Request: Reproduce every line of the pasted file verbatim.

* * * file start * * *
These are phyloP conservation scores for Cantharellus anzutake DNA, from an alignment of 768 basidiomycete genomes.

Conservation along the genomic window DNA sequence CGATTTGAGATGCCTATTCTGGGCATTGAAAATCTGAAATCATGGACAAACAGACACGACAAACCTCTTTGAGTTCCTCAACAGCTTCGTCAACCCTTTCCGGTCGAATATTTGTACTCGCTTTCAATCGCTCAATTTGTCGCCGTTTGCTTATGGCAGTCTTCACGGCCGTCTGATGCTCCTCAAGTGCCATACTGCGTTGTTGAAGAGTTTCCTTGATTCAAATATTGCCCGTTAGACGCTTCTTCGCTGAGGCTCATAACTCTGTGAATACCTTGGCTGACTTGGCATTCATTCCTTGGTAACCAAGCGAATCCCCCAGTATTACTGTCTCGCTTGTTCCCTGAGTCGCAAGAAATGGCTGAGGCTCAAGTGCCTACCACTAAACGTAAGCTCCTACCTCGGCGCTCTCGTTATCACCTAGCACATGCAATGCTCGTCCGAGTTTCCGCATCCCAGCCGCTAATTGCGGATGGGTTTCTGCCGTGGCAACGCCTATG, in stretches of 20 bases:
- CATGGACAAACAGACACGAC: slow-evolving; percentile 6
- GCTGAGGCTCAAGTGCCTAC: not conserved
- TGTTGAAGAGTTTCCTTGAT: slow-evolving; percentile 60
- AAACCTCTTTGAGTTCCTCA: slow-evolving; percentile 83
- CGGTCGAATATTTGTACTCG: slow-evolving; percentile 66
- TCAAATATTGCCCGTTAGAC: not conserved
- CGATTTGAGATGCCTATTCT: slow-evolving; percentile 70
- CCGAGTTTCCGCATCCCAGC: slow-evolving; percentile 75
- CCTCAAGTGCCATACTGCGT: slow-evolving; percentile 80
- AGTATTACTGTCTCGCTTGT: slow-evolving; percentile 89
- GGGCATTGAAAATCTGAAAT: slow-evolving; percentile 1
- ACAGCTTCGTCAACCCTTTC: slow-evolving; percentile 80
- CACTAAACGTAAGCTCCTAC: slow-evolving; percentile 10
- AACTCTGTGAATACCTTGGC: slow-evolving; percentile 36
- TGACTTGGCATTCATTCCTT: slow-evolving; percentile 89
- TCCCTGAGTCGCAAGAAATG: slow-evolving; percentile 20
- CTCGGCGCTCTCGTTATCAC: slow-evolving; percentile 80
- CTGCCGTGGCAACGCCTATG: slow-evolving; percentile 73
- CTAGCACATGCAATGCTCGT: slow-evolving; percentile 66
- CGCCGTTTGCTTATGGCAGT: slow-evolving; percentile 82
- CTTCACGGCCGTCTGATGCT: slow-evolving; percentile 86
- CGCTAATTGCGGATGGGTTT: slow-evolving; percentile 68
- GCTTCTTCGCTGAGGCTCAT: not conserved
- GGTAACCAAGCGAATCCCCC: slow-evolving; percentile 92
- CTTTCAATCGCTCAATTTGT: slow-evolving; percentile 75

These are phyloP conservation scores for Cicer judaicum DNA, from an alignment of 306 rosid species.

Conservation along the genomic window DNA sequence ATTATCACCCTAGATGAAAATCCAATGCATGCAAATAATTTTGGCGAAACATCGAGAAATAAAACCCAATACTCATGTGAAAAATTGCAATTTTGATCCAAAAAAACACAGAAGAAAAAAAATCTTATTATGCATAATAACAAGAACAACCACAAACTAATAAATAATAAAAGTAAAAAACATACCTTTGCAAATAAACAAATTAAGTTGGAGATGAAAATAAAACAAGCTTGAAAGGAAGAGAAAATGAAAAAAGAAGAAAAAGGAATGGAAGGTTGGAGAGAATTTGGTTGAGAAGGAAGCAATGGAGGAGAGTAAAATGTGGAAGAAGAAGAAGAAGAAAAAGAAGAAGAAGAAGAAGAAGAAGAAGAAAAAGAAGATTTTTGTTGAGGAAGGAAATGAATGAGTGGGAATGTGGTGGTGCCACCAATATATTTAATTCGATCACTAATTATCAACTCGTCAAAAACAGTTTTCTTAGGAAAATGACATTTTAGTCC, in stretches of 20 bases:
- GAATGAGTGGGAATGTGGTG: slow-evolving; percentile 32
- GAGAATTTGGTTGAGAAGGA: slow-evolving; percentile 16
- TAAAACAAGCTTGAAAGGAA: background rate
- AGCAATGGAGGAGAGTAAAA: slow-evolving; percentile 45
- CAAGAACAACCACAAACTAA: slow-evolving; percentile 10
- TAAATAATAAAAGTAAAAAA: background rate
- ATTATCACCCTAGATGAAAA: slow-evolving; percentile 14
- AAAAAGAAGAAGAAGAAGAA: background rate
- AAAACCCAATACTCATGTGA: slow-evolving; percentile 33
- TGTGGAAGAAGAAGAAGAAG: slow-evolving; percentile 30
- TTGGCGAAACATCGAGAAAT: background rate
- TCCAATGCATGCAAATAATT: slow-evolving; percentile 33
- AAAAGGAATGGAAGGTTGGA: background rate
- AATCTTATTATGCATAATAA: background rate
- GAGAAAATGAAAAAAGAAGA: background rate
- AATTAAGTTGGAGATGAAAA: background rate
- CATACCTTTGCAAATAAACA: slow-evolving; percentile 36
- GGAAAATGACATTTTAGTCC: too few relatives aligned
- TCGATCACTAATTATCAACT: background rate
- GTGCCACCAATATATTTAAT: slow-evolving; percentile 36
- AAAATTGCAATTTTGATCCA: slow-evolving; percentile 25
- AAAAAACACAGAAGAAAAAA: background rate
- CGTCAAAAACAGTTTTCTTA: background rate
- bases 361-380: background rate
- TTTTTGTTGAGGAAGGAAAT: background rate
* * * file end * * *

These are phyloP conservation scores for Cantharellus anzutake DNA, from an alignment of 768 basidiomycete genomes.

Conservation along the genomic window DNA sequence CGATTTGAGATGCCTATTCTGGGCATTGAAAATCTGAAATCATGGACAAACAGACACGACAAACCTCTTTGAGTTCCTCAACAGCTTCGTCAACCCTTTCCGGTCGAATATTTGTACTCGCTTTCAATCGCTCAATTTGTCGCCGTTTGCTTATGGCAGTCTTCACGGCCGTCTGATGCTCCTCAAGTGCCATACTGCGTTGTTGAAGAGTTTCCTTGATTCAAATATTGCCCGTTAGACGCTTCTTCGCTGAGGCTCATAACTCTGTGAATACCTTGGCTGACTTGGCATTCATTCCTTGGTAACCAAGCGAATCCCCCAGTATTACTGTCTCGCTTGTTCCCTGAGTCGCAAGAAATGGCTGAGGCTCAAGTGCCTACCACTAAACGTAAGCTCCTACCTCGGCGCTCTCGTTATCACCTAGCACATGCAATGCTCGTCCGAGTTTCCGCATCCCAGCCGCTAATTGCGGATGGGTTTCTGCCGTGGCAACGCCTATG, in stretches of 20 bases:
- CATGGACAAACAGACACGAC: slow-evolving; percentile 6
- GCTGAGGCTCAAGTGCCTAC: not conserved
- TGTTGAAGAGTTTCCTTGAT: slow-evolving; percentile 60
- AAACCTCTTTGAGTTCCTCA: slow-evolving; percentile 83
- CGGTCGAATATTTGTACTCG: slow-evolving; percentile 66
- TCAAATATTGCCCGTTAGAC: not conserved
- CGATTTGAGATGCCTATTCT: slow-evolving; percentile 70
- CCGAGTTTCCGCATCCCAGC: slow-evolving; percentile 75
- CCTCAAGTGCCATACTGCGT: slow-evolving; percentile 80
- AGTATTACTGTCTCGCTTGT: slow-evolving; percentile 89
- GGGCATTGAAAATCTGAAAT: slow-evolving; percentile 1
- ACAGCTTCGTCAACCCTTTC: slow-evolving; percentile 80
- CACTAAACGTAAGCTCCTAC: slow-evolving; percentile 10
- AACTCTGTGAATACCTTGGC: slow-evolving; percentile 36
- TGACTTGGCATTCATTCCTT: slow-evolving; percentile 89
- TCCCTGAGTCGCAAGAAATG: slow-evolving; percentile 20
- CTCGGCGCTCTCGTTATCAC: slow-evolving; percentile 80
- CTGCCGTGGCAACGCCTATG: slow-evolving; percentile 73
- CTAGCACATGCAATGCTCGT: slow-evolving; percentile 66
- CGCCGTTTGCTTATGGCAGT: slow-evolving; percentile 82
- CTTCACGGCCGTCTGATGCT: slow-evolving; percentile 86
- CGCTAATTGCGGATGGGTTT: slow-evolving; percentile 68
- GCTTCTTCGCTGAGGCTCAT: not conserved
- GGTAACCAAGCGAATCCCCC: slow-evolving; percentile 92
- CTTTCAATCGCTCAATTTGT: slow-evolving; percentile 75

These are phyloP conservation scores for Cicer judaicum DNA, from an alignment of 306 rosid species.

Conservation along the genomic window DNA sequence ATTATCACCCTAGATGAAAATCCAATGCATGCAAATAATTTTGGCGAAACATCGAGAAATAAAACCCAATACTCATGTGAAAAATTGCAATTTTGATCCAAAAAAACACAGAAGAAAAAAAATCTTATTATGCATAATAACAAGAACAACCACAAACTAATAAATAATAAAAGTAAAAAACATACCTTTGCAAATAAACAAATTAAGTTGGAGATGAAAATAAAACAAGCTTGAAAGGAAGAGAAAATGAAAAAAGAAGAAAAAGGAATGGAAGGTTGGAGAGAATTTGGTTGAGAAGGAAGCAATGGAGGAGAGTAAAATGTGGAAGAAGAAGAAGAAGAAAAAGAAGAAGAAGAAGAAGAAGAAGAAGAAAAAGAAGATTTTTGTTGAGGAAGGAAATGAATGAGTGGGAATGTGGTGGTGCCACCAATATATTTAATTCGATCACTAATTATCAACTCGTCAAAAACAGTTTTCTTAGGAAAATGACATTTTAGTCC, in stretches of 20 bases:
- GAATGAGTGGGAATGTGGTG: slow-evolving; percentile 32
- GAGAATTTGGTTGAGAAGGA: slow-evolving; percentile 16
- TAAAACAAGCTTGAAAGGAA: background rate
- AGCAATGGAGGAGAGTAAAA: slow-evolving; percentile 45
- CAAGAACAACCACAAACTAA: slow-evolving; percentile 10
- TAAATAATAAAAGTAAAAAA: background rate
- ATTATCACCCTAGATGAAAA: slow-evolving; percentile 14
- AAAAAGAAGAAGAAGAAGAA: background rate
- AAAACCCAATACTCATGTGA: slow-evolving; percentile 33
- TGTGGAAGAAGAAGAAGAAG: slow-evolving; percentile 30
- TTGGCGAAACATCGAGAAAT: background rate
- TCCAATGCATGCAAATAATT: slow-evolving; percentile 33
- AAAAGGAATGGAAGGTTGGA: background rate
- AATCTTATTATGCATAATAA: background rate
- GAGAAAATGAAAAAAGAAGA: background rate
- AATTAAGTTGGAGATGAAAA: background rate
- CATACCTTTGCAAATAAACA: slow-evolving; percentile 36
- GGAAAATGACATTTTAGTCC: too few relatives aligned
- TCGATCACTAATTATCAACT: background rate
- GTGCCACCAATATATTTAAT: slow-evolving; percentile 36
- AAAATTGCAATTTTGATCCA: slow-evolving; percentile 25
- AAAAAACACAGAAGAAAAAA: background rate
- CGTCAAAAACAGTTTTCTTA: background rate
- bases 361-380: background rate
- TTTTTGTTGAGGAAGGAAAT: background rate